# Thread: Rowe's 51 solve reconstructed

1. ## Rowe's 51 solve reconstructed

2. See, Rowe, freestyle, regardless of how much you hate it, is still faster than the original 3-cycle. :P

3. Rowe is the best BLD cuber in the world! without a doubt. Great job Rowe!

4. Just to give my input on Rowe's solve (of which I reconstrcuted in paralell to Pedro)

B' U F R U' R' U' R U R' F' R U R' U' x R' U R U' x' U' B
U F R U' R' U' R U R' F' R U R' U' x R' U R U' x' U'

He could have done:
y' R2 D' L' U R2 U' L U R2 U' D R2 y

He said that he didn't think of that fast enough to do it, I think the solve would have been a good sub50 if he had done it that way.

5. Originally Posted by joey
He could have done:
y' R2 D' L' U R2 U' L U R2 U' D R2 y
Or F2 R2 F L2 F' R2 F L2 F

Or if you want to speed optimize: x U2 R2 U L2 U' R2 U L2 U x'

It's 3 shorter moves in HTM to achieve the same corner 3 cycle, and in my opinion faster to execute. Daniel and I have been optimizing our corner 3 cycles

And I agree Rowe's solve was crazy fast. That's cool to think that sub-50 is possible on a BLD solve, including memorization!

Chris

6. I'd say, with near-100% confidence, that blindfold cubing times of ~40 seconds can be achieved (execution + memorization)

7. Yes, we know they can be. Rowe has gotten 40s, and two sub40 I think.

8. Wow, sub-40 already? What's the best time achieved so far?

9. Apparently 37.54 by Rowe. I remember he did a 38.xx while racing each other.

Marcus: Is your "new" method the same method Rowe is using here? Will you release details of your method?

10. I've only recently gotten back into blindcubing, but my goal is to combine orientation and permutation in a three-cycle method that is easy to apply in memory. I feel that accomplishing this style of approach is "optimal" for blindfold solving in the way that Fridrich is "optimal" for speedsolving. Solving pieces one at a time uses too many moves and solving orientation and permutation separately also has many elements of wasted efficiency. The hard part in such an approach is accounting for even cycles, because I am having issues figuring out an effective way to integrate them into memory approaches. It is also easy to run into the trap where you're looking at memorizing hundreds of algorithms. I haven't fully practiced the method yet either, but my best time with it is 1:05 (I had a few lucky cases faster than this but I don't count them), which isn't too bad. It's really only 40% complete or so (I have a lot of work to do for edge cycles) but I think it has some decent kick to it. I call it the "Omni" method simply because it aims to fully solve pieces with every algorithm. I'm also trying to figure out a very consistent way to handle parity issues.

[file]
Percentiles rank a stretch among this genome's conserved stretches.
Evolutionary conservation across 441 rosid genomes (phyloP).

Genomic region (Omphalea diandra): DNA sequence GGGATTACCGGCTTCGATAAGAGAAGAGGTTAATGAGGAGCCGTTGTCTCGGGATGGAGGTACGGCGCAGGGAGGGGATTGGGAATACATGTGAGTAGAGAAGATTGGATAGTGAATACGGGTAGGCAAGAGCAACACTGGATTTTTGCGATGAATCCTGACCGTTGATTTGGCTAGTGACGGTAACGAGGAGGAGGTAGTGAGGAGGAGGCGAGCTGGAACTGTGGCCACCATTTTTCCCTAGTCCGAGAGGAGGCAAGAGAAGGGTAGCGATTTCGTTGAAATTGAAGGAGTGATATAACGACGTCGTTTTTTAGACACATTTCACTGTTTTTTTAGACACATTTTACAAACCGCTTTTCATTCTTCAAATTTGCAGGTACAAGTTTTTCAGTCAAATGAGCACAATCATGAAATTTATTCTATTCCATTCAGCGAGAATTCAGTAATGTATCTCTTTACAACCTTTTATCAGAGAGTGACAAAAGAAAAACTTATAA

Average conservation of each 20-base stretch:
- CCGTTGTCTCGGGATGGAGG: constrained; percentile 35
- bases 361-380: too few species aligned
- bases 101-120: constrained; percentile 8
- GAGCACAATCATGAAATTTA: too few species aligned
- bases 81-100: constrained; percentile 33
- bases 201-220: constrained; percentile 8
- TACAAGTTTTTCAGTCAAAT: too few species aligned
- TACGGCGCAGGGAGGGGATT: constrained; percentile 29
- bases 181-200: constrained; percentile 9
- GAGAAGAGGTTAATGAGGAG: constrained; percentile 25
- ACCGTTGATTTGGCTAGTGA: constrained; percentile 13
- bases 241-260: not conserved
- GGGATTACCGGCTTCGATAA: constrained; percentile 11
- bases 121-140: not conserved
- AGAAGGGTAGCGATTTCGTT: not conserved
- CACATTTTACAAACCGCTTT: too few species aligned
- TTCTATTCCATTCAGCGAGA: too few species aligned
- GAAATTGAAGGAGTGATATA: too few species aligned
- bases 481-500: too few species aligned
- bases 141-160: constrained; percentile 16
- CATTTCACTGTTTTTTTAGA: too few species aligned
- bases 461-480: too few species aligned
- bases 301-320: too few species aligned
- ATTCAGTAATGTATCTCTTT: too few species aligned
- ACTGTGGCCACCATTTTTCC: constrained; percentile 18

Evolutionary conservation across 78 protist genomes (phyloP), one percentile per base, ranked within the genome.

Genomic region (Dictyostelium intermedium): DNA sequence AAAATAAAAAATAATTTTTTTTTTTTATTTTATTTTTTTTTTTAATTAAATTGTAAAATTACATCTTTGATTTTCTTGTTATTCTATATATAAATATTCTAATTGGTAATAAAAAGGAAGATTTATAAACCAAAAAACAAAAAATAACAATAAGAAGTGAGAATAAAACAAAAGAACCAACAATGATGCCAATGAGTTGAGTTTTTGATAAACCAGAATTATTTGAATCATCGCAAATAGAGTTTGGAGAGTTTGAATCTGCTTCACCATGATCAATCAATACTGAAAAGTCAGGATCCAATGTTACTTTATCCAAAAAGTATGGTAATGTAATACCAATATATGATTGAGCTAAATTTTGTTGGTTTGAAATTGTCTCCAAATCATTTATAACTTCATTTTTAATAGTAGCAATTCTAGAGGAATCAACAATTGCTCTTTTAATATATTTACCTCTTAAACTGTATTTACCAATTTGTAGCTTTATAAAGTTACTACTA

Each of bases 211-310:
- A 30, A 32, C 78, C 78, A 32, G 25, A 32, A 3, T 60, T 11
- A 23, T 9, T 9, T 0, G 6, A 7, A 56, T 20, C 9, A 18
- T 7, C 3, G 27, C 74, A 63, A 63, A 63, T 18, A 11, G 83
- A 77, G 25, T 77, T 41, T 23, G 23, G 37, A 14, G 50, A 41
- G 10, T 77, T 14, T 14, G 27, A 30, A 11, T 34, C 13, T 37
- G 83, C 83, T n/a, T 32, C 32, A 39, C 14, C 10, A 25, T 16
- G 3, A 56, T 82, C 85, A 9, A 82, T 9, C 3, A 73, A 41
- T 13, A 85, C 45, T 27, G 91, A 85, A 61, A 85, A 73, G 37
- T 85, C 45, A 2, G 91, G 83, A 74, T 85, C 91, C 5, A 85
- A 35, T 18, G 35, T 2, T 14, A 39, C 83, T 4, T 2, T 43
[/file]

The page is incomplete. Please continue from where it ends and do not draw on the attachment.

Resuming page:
I feel the more braindead a method is, the better. "Figuring out" what to do during execution is wasted time. Simply being able to go through your memory hooks and execute blindly is the fastest way to go.

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